I would say you essentially need to make a decision about which school you like best. So you DO need to visit. Lots of open days in September, so go, see what you think of the school, what you think of the headteacher. Go to the school fair this summer, or the Christmas one, see what you think of the atmosphere. It is a bit pot-luck, but you just need to see which school you like, and buy your house very close to that one. If you don't mind too much either way, then choose your favourite house, close to one of the schools. Some schools change dramatically, others stay quite similar (for good or bad). Sadly, there is a bit of luck as to whether it turns out to be the right school for you child, so all you can do is try to make the best decision on the information currently available.
The schools will be having open days after the summer holidays. Definitely go and have a look then. Why not? It's a very important decision buying a house, as you already know. I don't think the ofsted reports in your case should make your decision. They are good and outstanding. Far from failing isn't it?
Personally I'd take the good with the diverse intake - kids will get a better grounding and teachers tend to work a damn sight harder and have a far better understanding of each child.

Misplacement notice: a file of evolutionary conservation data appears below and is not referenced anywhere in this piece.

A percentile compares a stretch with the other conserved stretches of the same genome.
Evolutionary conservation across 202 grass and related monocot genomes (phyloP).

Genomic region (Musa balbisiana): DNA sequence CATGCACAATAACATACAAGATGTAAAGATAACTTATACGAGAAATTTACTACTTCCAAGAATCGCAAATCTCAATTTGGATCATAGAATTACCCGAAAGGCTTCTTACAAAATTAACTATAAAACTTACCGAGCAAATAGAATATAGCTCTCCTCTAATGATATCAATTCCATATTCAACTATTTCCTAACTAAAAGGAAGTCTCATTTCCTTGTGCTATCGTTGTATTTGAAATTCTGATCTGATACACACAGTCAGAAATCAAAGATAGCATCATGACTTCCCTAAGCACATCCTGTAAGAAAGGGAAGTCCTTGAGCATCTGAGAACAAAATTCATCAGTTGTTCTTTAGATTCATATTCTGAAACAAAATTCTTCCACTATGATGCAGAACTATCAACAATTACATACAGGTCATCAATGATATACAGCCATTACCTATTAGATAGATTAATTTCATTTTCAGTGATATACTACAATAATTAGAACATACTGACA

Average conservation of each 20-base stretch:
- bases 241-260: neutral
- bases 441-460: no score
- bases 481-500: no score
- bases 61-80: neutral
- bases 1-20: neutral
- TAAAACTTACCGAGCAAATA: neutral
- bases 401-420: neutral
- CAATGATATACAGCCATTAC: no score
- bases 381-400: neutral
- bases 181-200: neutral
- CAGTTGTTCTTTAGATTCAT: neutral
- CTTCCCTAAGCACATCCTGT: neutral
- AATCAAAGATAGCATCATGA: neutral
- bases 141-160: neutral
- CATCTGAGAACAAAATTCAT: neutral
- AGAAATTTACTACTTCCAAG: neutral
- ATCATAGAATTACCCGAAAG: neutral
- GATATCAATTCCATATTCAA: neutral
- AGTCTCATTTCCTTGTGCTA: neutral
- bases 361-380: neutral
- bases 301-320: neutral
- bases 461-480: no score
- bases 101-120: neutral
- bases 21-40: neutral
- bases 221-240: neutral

with the diverse intake - kids will get a better grounding and teachers tend to work a damn sight harder and have a far better understanding of each child.
What on earth do you mean by that?
I'd visit the schools. Your child could start school nursery at 3 in our area... The only way you will form an opinion on schools is to visit. They can vary greatly. Some are more formal, some are more creative, some are very mixed in demographic and some are not. Some large, some small. Ofsted is only a tiny bit of the equation. And outstanding schools don't get visited really, so check if they have done their own benchmarking since. ( 5 yrs since our school had a visit).
From experience - local good school now in special measures - previous special measures now good - all in less then 3 years.
Check out the pupil premium stats - my DS didn't qualify for extra help because he wasn't one of the worse - but he does need help. Too many kids with behaviour and social difficulties. He was the missed middle.
I would go pastural care over results. Some get inflated.